Demand for residential property across the UK has fallen to one of the lowest levels on record as prospective buyers and sellers postpone investment ahead of the EU referendum, according to a new report.
The study by the National Association of Estate Agents (NAEA) examining housing market activity in April has revealed a sharp slowdown in demand for homes across the UK, owed largely to the looming referendum as well as the recent buy-to-let stamp duty changes.
“The upcoming EU referendum means we’ve entered a period of uncertainty, as buyers put off their hunt in anticipation of the result, and what might happen to prices as a result,” said Mark Hayward, managing director, NAEA.
The NAEA report shows that demand for property dropped by a fifth in April, with 325 house hunters registered per member branch on average last month, down from 417 in March.
Last month, the supply of residential properties available for buyers also fell, down 35% month-on-month from 54 properties available in March, to 35 in April.
Almost a quarter (24%) of estate agents expect house prices to decrease and a further one in four (23%) expect demand to decrease if Britain votes to leave the EU in June.
Hayward continued: “It’s no surprise that demand dropped significantly in April. Eight in ten agents saw an increase in purchasers trying to beat the buy-to-let stamp duty changes before the April 1st deadline, so we expected to see a slowdown immediately following the deadline.
“Whilst the number of house-hunters registered per branch dropped in April, the supply of available housing to buy also fell quite sharply, so supply and demand are still moving in the opposite direction, rather than balancing out.”
However, despite the slowdown in demand for housing, one in three estate agents expect sales to first-time buyers to increase following the buy-to-let stamp duty changes, as buy-to-let landlords exit the market, potentially freeing up properties for those seeking to acquire a home for the first time.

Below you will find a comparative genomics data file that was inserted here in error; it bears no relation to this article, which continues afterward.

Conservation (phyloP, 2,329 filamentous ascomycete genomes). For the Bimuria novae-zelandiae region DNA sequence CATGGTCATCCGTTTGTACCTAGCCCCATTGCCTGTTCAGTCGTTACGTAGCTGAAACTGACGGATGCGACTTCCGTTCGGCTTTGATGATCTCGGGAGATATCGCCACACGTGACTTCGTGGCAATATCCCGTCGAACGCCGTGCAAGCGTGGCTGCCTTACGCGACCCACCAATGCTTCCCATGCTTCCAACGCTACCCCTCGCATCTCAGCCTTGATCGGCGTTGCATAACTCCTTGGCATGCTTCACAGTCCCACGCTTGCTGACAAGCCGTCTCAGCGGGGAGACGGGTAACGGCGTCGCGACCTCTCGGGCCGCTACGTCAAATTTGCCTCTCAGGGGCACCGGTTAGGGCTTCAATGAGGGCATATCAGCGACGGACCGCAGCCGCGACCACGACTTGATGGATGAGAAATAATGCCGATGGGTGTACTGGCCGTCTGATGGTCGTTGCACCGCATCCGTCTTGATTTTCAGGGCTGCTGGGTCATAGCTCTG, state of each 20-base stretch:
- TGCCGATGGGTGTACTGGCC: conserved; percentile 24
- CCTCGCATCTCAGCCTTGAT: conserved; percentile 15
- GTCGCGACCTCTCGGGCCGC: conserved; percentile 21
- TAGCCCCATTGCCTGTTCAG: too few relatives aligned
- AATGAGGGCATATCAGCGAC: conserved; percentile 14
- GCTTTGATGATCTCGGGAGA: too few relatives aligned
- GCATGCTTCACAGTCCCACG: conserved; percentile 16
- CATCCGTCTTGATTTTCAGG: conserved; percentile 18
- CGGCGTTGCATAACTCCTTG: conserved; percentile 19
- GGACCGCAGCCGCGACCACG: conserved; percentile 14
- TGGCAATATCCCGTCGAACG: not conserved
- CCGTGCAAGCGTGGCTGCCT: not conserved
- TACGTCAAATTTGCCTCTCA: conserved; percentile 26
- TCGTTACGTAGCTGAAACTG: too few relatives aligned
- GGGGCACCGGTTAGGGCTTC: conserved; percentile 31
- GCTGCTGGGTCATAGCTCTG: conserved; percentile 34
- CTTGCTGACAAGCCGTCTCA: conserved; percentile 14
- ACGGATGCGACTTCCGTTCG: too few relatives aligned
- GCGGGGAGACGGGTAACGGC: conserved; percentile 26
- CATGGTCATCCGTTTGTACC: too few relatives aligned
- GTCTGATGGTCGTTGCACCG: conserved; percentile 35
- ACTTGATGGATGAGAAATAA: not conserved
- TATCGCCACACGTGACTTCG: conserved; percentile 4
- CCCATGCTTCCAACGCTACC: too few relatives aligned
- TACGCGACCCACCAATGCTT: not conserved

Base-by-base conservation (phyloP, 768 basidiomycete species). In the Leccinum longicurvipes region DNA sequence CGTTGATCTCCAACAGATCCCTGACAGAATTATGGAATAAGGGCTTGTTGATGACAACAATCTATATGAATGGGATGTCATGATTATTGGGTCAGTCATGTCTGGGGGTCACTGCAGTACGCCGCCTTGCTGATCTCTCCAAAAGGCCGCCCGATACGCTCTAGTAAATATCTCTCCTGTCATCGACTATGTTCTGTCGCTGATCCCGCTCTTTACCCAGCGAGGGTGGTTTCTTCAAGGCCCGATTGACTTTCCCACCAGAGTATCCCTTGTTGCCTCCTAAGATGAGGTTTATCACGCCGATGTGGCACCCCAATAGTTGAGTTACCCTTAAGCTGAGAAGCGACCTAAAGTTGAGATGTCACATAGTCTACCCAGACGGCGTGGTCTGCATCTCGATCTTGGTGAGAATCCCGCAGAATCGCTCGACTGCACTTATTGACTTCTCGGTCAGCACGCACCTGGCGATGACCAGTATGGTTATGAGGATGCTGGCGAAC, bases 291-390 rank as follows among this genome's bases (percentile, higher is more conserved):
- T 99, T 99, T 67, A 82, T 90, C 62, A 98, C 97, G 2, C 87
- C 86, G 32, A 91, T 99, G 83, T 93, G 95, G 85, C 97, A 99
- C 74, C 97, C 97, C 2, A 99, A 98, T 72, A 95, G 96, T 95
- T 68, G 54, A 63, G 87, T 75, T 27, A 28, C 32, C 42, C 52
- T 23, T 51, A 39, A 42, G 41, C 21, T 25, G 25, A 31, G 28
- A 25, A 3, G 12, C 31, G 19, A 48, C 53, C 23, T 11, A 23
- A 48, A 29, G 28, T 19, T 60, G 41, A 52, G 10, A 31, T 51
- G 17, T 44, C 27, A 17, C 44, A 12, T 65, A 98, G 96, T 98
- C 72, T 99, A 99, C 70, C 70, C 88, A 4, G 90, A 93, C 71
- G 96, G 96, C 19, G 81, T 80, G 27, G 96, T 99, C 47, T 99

A separate report from Your Move & Reeds Rains shows that first-time buyer sales soared in April following the buy-to-let stamp duty changes, leading to the highest monthly sales total since June 2014.
In total, there were 32,300 completed first-time buyer transactions in April, up 14.9% from 28,100 in March 2016. This was despite the fact that first-time buyers paid an average of £168,656 in April - over £20,000 more than a year ago.
Adrian Gill, director of estate agents Your Move and Reeds Rains, commented: “This surge in sales shows that demand is steadfast among first-time buyers – despite upward movement in house prices. In the short-term, first-timers may be finding that competition for properties has eased slightly following a period of intense pressure on landlords to meet the stamp duty surcharge deadline at the beginning of April.”
But “scratch beneath the surface” of these positive monthly figures and Gill says that a “darker long-term picture emerges”.
He added: “The government’s restrictions on the buy-to-let sector may seem to play into the hands of today’s first-time buyers, but future first-timers could pay the price. Demand for first-time properties to buy remains red hot, but demand for cheap properties to rent is also searing – fuelled by a swelling population and increasing desire among many to move around the country following career opportunities.
“Cutting landlords out of the equation will simply drive this demand harder still, pushing up rents, and making saving for a deposit for a first-home more difficult. First-time buyers are tenants too.”